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In the next hour he found several such places, every last one already packed cheektocheek with people avoiding the crush along the procession route. They were a solid front of white cockades and armbands. No red at all. Thinking what the sight of his sword might do in a crowd like that, he slipped away carefully, and quickly.

Shouting floated up from the New City, cries and the blaring of trumpets, the martial beat of drums. Logain and his escort were already in Caemlyn, already on their way to the Palace.

Dispirited, he wandered the all but empty streets, still halfheartedly hoping to find some way to see Logain. His eyes fell on the slope, bare of buildings, rising above the street where he was walking. In a normal spring the slope would be an expanse of flowers and grass, but now it was brown all the way to the high wall along its crest, a wall over which the tops of trees were visible.

This part of the street had not been designed for any grand view, but just ahead, over the rooftops, he could see some of the Palace spires, topped by White Lion banners fluttering in the wind. He was not sure exactly where the curve of the street ran after it rounded the hill beyond his sight, but he suddenly had a thought about that hilltop wall.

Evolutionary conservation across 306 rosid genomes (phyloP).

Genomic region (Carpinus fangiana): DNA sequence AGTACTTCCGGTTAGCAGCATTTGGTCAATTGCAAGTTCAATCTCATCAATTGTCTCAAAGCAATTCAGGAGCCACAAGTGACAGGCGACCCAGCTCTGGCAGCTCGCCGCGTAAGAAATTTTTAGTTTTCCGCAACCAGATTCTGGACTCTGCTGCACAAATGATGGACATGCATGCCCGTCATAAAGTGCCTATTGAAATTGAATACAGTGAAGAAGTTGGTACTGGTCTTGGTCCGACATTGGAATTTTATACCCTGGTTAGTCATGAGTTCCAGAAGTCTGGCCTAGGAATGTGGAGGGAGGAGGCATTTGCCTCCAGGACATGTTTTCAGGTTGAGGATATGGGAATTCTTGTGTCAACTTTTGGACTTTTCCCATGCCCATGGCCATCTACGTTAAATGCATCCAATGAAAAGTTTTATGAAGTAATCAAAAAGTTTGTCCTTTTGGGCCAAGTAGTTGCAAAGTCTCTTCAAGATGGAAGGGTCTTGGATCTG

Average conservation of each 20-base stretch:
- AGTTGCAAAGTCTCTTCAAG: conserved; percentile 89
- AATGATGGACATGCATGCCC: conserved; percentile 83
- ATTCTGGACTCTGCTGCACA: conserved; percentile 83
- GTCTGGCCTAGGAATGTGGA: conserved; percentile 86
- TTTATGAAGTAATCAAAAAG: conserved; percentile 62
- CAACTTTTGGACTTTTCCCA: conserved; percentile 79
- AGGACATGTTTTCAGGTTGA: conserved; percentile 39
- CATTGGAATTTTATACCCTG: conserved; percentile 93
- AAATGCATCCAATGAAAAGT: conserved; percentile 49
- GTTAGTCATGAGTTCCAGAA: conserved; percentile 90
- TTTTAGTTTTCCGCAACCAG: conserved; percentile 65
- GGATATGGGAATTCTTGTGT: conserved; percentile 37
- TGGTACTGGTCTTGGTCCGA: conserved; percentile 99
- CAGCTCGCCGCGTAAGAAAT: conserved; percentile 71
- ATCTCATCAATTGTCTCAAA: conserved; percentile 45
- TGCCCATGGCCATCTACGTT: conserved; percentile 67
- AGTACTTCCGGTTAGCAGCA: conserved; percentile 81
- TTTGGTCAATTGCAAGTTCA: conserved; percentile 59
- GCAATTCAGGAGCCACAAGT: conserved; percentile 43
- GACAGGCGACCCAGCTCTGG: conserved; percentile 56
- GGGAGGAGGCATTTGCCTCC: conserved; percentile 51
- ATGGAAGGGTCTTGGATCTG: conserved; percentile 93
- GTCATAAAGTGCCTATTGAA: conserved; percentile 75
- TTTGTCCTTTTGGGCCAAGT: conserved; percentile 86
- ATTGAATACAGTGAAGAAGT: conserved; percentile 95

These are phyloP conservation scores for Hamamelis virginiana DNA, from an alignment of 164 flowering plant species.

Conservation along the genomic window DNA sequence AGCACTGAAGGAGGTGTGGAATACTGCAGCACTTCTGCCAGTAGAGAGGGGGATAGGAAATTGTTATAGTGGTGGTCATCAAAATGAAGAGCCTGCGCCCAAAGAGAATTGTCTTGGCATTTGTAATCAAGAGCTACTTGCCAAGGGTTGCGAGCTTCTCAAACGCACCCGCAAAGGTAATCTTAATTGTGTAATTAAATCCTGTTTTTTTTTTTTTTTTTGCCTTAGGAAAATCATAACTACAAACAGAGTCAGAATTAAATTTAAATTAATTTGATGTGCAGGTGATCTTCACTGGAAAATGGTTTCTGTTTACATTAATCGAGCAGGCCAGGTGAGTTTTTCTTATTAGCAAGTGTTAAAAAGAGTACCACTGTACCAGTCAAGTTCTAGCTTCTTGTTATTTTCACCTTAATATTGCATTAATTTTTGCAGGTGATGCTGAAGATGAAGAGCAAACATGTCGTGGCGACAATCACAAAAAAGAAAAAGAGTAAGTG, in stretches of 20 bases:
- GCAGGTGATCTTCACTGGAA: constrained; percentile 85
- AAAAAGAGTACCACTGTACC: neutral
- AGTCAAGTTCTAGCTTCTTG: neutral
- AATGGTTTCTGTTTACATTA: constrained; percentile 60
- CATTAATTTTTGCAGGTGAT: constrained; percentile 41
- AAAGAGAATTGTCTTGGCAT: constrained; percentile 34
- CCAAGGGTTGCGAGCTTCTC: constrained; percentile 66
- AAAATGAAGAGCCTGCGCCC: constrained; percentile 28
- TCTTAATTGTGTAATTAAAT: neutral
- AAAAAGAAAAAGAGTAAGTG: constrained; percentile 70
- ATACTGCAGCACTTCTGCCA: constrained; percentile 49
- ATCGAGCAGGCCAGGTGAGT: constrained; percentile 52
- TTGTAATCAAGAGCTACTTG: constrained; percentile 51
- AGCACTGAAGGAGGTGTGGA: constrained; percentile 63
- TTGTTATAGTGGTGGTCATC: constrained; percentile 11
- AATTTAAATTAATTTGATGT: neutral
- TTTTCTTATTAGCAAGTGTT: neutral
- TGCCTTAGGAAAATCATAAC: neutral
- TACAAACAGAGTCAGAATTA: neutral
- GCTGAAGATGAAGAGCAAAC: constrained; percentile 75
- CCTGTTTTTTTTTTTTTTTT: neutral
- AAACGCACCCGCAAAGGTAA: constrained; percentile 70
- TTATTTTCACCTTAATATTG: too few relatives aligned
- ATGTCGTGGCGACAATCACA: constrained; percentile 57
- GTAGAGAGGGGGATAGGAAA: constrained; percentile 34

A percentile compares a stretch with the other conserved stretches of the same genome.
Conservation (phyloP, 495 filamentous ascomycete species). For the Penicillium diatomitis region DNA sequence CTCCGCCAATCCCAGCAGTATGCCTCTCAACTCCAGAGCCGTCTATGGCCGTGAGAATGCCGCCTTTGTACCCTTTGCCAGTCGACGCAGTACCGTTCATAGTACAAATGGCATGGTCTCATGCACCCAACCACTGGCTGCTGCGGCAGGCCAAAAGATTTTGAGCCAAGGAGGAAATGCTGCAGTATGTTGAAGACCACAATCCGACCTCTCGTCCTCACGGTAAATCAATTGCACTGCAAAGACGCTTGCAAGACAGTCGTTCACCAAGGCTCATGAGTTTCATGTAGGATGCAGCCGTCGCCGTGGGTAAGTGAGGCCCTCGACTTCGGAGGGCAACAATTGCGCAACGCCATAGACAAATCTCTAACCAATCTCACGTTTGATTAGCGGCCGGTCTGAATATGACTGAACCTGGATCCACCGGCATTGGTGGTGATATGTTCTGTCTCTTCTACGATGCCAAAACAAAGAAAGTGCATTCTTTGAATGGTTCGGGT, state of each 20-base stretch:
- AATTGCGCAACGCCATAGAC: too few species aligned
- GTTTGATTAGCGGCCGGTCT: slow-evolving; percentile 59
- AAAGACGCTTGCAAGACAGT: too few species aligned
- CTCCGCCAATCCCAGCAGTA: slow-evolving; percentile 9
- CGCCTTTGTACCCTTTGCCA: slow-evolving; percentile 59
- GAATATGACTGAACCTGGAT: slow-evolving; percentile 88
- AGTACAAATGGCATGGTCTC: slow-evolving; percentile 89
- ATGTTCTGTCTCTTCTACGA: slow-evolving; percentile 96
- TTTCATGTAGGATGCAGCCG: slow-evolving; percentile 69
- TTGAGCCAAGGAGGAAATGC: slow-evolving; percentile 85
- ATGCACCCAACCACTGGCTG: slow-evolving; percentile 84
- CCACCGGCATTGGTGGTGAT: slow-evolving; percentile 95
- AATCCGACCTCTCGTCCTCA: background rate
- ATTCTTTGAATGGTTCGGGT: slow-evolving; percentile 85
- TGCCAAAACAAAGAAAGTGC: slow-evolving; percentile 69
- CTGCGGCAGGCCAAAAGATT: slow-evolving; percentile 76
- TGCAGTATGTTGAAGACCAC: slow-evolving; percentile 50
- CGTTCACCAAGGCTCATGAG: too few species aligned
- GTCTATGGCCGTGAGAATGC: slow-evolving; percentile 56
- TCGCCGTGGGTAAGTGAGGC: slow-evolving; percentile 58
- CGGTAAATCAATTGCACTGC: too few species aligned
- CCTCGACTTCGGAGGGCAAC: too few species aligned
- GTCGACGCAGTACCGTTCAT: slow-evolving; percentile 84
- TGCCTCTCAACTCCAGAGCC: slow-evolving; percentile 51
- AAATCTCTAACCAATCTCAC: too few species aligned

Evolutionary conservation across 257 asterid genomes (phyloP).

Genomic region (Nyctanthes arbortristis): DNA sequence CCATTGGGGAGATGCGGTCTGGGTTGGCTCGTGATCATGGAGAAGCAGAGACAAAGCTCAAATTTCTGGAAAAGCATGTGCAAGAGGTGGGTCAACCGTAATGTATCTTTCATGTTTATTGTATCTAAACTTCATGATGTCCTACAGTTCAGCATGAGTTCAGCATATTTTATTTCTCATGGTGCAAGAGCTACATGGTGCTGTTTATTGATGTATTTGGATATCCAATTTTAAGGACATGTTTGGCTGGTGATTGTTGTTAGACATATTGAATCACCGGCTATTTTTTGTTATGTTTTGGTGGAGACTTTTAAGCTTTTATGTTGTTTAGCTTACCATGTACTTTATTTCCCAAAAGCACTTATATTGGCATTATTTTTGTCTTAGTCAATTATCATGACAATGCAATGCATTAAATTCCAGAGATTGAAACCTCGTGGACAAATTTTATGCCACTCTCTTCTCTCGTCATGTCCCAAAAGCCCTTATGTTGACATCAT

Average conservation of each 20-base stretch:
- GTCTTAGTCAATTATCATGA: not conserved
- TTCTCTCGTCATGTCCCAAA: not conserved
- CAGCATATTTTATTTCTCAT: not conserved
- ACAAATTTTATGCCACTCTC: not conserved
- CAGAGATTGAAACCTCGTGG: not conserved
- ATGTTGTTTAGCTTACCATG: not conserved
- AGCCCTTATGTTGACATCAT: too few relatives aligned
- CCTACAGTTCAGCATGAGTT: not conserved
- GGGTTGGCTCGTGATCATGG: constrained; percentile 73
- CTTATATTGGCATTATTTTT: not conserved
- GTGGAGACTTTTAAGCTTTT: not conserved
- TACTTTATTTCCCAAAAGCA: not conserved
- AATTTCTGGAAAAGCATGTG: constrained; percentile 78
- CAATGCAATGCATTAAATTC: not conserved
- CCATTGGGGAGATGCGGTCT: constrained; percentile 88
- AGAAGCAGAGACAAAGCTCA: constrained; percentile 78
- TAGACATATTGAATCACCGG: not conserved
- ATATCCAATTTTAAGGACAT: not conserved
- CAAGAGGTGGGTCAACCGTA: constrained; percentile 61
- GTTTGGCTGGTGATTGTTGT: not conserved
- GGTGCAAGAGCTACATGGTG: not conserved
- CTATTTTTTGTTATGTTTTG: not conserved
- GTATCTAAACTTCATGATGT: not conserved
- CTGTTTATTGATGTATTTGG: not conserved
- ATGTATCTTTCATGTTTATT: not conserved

The drums and trumpets were drawing nearer, the shouting growing louder. Anxiously he scrambled up the slope. It was not meant to be climbed, but he dug his boots into the dead sod and pulled himself up using leafless shrubs as handholds. Panting as much with desire as effort, he scrambled the last yards to the wall. It reared above him, easily twice his height and more. The air thundered with the drumbeat, rang with trumpet blasts.

The face of the wall had been left much in the natural state of the stone, the huge blocks fitted together so well that the joins were nearly invisible, the roughness making it seem almost a natural cliff. Rand grinned. The cliffs just beyond the Sand Hills were higher, and even Perrin had climbed those. His hands sought rocky knobs, his booted feet found ridges. The drums raced him as he climbed. He refused to let them win. He would reach the top before they reached the Palace. In his haste, the stone tore his hands and scraped his knees through his breeches, but he flung his arms over the top and heaved himself up with a sense of victory.

Hastily he twisted himself around to a seat on the flat, narrow top of the wall. The leafy branches of a towering tree stuck out over his head, but he had no thought for that. He looked across tiled rooftops, but from the wall his line of sight was clear. He leaned out, just a little, and could see the Palace gate, and the Queen's Guards drawn up there, and the expectant crowd. Expectant. Their shouts drowned out by the thunder of drums and trumpets, but waiting still. He grinned. I won.